July 31, 2022
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Evgenij Yulkin/Stocksy United
There are key differences between the two autoimmune conditions, RA and PsA.
Rheumatoid arthritis (RA) and psoriatic arthritis (PsA) have some things in common. They’re both conditions that cause progressive joint damage — joint damage that causes stiffness, pain, and swelling, sometimes limiting a person’s physical ability.
RA and PsA are both autoimmune conditions, which means they cause the immune system to mistakenly attack itself.
But despite some similarities, PsA and RA are not the same.
If you live with either RA or PsA, you likely know firsthand how frustrating it can be when people misunderstand the differences.
RA and PsA are different in many ways.
In RA, the lining of the tissues around your joints is affected. The joints then become swollen, painful, and sometimes red and hot. Over time, the joint can become damaged or deformed.
Typically, the damage from RA is not reversible, but the disease itself can go into remission.
PsA occurs in people who also live with psoriasis. This means that the disease affects both the skin and joints.
There’s often a visible difference between PsA and RA when PsA causes skin plaques. These plaques are raised, red rashes that are not usually itchy but can be scaly and even painful. They can be quite noticeable due to size and color and may be on parts of the body that are difficult to keep covered, like the elbows and knees.
PsA is sometimes categorized as a “milder” disease when compared to RA, but PsA’s impact on body image and self-esteem is major.
Research in 2017 suggests that these plaques often negatively affect the quality of life, self-esteem, and body image of people who experience them.
Plaques can appear on the scalp, nails, and even genitals. Researchers in 2018 note that genital plaques especially affect someone’s quality of life.
With PsA, body image concerns can be significant. According to a 2006 study, for people living with rheumatic disease, concerns about appearance were strongly related to depression.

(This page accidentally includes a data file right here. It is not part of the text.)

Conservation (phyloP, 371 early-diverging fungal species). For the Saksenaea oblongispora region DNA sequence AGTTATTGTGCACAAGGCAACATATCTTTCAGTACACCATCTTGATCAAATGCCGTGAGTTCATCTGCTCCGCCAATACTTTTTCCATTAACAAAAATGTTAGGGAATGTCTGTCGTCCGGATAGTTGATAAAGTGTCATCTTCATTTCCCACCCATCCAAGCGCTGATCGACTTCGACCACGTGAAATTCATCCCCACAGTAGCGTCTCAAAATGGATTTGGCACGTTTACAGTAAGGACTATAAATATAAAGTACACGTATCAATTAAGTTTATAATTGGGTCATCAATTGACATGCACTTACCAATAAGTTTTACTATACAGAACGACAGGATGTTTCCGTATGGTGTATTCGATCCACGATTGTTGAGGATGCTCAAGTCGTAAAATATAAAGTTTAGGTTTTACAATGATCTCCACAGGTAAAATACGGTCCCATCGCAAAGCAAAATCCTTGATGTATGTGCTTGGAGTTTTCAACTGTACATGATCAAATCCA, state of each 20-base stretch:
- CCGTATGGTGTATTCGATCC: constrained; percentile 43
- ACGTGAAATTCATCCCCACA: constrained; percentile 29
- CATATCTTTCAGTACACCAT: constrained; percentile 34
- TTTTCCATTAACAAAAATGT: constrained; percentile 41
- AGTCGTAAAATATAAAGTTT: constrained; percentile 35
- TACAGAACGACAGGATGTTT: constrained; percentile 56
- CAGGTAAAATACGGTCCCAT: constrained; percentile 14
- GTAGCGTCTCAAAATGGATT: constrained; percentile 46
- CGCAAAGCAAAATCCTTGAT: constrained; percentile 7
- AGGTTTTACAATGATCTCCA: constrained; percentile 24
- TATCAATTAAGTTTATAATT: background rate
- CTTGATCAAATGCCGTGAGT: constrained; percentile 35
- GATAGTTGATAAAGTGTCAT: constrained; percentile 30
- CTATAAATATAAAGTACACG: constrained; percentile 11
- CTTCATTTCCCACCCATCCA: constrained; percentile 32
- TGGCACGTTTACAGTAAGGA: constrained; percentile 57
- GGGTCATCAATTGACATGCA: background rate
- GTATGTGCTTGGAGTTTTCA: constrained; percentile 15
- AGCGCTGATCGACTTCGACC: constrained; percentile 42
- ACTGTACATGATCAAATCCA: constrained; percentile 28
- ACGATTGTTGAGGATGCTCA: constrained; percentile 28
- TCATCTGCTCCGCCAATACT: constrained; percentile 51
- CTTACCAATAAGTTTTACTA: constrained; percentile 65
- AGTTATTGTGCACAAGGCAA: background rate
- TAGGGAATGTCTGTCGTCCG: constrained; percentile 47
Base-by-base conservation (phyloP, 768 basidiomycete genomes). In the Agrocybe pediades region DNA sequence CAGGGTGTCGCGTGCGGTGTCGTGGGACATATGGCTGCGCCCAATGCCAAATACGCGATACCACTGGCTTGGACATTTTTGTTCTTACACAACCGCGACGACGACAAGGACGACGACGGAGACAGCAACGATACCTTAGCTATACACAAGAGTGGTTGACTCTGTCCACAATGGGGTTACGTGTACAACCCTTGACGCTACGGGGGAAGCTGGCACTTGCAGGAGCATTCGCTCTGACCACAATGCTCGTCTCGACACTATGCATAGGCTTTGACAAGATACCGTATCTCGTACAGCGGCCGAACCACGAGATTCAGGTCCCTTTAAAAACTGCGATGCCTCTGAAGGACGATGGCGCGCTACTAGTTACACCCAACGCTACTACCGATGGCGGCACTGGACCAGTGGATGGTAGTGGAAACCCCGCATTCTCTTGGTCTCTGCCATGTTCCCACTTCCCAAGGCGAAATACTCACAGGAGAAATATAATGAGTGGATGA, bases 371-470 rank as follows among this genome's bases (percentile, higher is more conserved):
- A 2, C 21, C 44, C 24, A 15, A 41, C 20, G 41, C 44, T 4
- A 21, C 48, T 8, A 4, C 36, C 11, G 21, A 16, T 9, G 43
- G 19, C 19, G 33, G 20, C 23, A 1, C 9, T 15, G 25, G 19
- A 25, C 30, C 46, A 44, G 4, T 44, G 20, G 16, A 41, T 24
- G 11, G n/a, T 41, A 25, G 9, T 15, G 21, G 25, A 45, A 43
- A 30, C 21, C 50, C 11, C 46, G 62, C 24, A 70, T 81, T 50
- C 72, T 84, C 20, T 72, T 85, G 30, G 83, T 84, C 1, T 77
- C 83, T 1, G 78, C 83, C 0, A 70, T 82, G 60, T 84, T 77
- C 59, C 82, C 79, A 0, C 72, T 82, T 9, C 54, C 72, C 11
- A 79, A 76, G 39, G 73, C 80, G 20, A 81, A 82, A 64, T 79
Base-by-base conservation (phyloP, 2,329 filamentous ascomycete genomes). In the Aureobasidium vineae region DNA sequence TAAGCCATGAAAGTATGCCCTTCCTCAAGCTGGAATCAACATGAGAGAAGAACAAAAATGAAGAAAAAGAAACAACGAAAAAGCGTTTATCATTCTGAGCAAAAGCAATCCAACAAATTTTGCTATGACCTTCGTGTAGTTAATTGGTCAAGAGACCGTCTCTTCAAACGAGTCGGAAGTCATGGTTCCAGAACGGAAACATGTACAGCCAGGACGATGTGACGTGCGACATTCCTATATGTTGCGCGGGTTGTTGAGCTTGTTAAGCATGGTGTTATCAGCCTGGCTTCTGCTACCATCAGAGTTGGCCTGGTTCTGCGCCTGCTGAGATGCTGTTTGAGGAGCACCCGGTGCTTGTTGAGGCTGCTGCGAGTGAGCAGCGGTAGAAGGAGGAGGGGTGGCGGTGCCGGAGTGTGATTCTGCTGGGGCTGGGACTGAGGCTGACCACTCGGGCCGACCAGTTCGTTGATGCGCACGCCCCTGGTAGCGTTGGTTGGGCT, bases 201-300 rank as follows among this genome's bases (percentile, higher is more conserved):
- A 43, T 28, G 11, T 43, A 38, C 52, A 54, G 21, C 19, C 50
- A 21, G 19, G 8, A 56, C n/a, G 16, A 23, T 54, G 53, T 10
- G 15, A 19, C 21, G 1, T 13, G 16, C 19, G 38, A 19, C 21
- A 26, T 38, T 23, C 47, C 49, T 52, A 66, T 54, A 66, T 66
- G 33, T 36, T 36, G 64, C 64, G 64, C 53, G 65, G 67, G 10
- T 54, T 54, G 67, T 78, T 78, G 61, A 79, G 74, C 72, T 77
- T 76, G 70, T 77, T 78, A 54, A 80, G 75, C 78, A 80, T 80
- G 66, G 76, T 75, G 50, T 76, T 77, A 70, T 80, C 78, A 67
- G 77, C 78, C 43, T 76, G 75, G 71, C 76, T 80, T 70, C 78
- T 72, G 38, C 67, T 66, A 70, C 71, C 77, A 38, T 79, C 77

Many rheumatological diseases are considered invisible illnesses. People with invisible illnesses often appear to be living without a disability even though they have one.
PsA challenges this invisibility by being visible as a rash or skin problem — but many wouldn’t suspect it’s an illness that causes pain throughout the entire body.
People living with PsA face different challenges than people living with RA do, within everyday life and the medical community.
RA and PsA do have some similiarities.
RA often starts in small joints like the hands, wrists, fingers, and toes. It’s usually on both sides of the body (symmetric), though one side may hurt more than the other.
People with RA usually report more morning stiffness upon waking. Many people with RA report fatigue, too. In some cases, people with RA can become quite sick with frequent fevers and unpredictable weight loss.
PsA affects both the joints and the skin. The plaques may also be on parts of the body that aren’t directly affected by arthritis, like the scalp and genitals. It’s usually only on one side of the body (asymmetrical).
PsA can also affect more joints than RA, like the joints of the back and pelvis. It also tends to affect places where tendons and ligaments attach to bones, called entheses.
PsA can even make your nails brittle, causing peeling and flaking.
Genetics play a part in the diagnosis of both RA and PsA, but they may play a different role in each disease.
You’re more likely to get a diagnosis of RA if you have a close relative with it and if you’re a woman. According to the CDC, the likelihood of being diagnosed with RA increases with age. The highest rate of diagnoses occur in people in their 60s. Obesity and smoking can also increase this risk.
PsA is more commonly diagnosed in younger populations, between ages 30–50. Researchers aren’t sure of the genetic components yet.
Research hasn’t found any correlations between genetics and triggers, but hormones and viral infections may play a role.
A formal diagnosis of RA or PsA is most commonly made by a rheumatologist, a medical professional with specialized training in rheumatic and inflammatory conditions.
A combination of bloodwork, imaging, and going over a list of symptoms is what a rheumatologist uses to diagnose these diseases. It’s uncommon to have both PsA and RA.
For a diagnosis of RA, typically the rheumatoid factor (RF) and other labs will be positive or elevated. The rheumatologist will usually refer to the 2010 ACR/ EULAR Guidelines to guide their diagnosis and decisions.
For a diagnosis of PsA, labwork is usually normal and may or may not show elevated inflammatory markers. There’s always notable skin involvement with PsA.
Some common medications used to treat both PsA and RA include disease-modifying antirheumatic drugs (DMARDs), biologics, and nonsteroidal anti-inflammatory drugs (NSAIDs).
RA and PsA are similar in many ways, but it’s important to acknowledge the key differences between the two.
According to research in 2015, there are many differences at the clinical, immunological, cellular, and molecular levels. There’s also a difference in response to treatments.
It will take time for research to find and confirm all of these differences, but research in the field of rheumatology has come a very long way and continues to improve each day.
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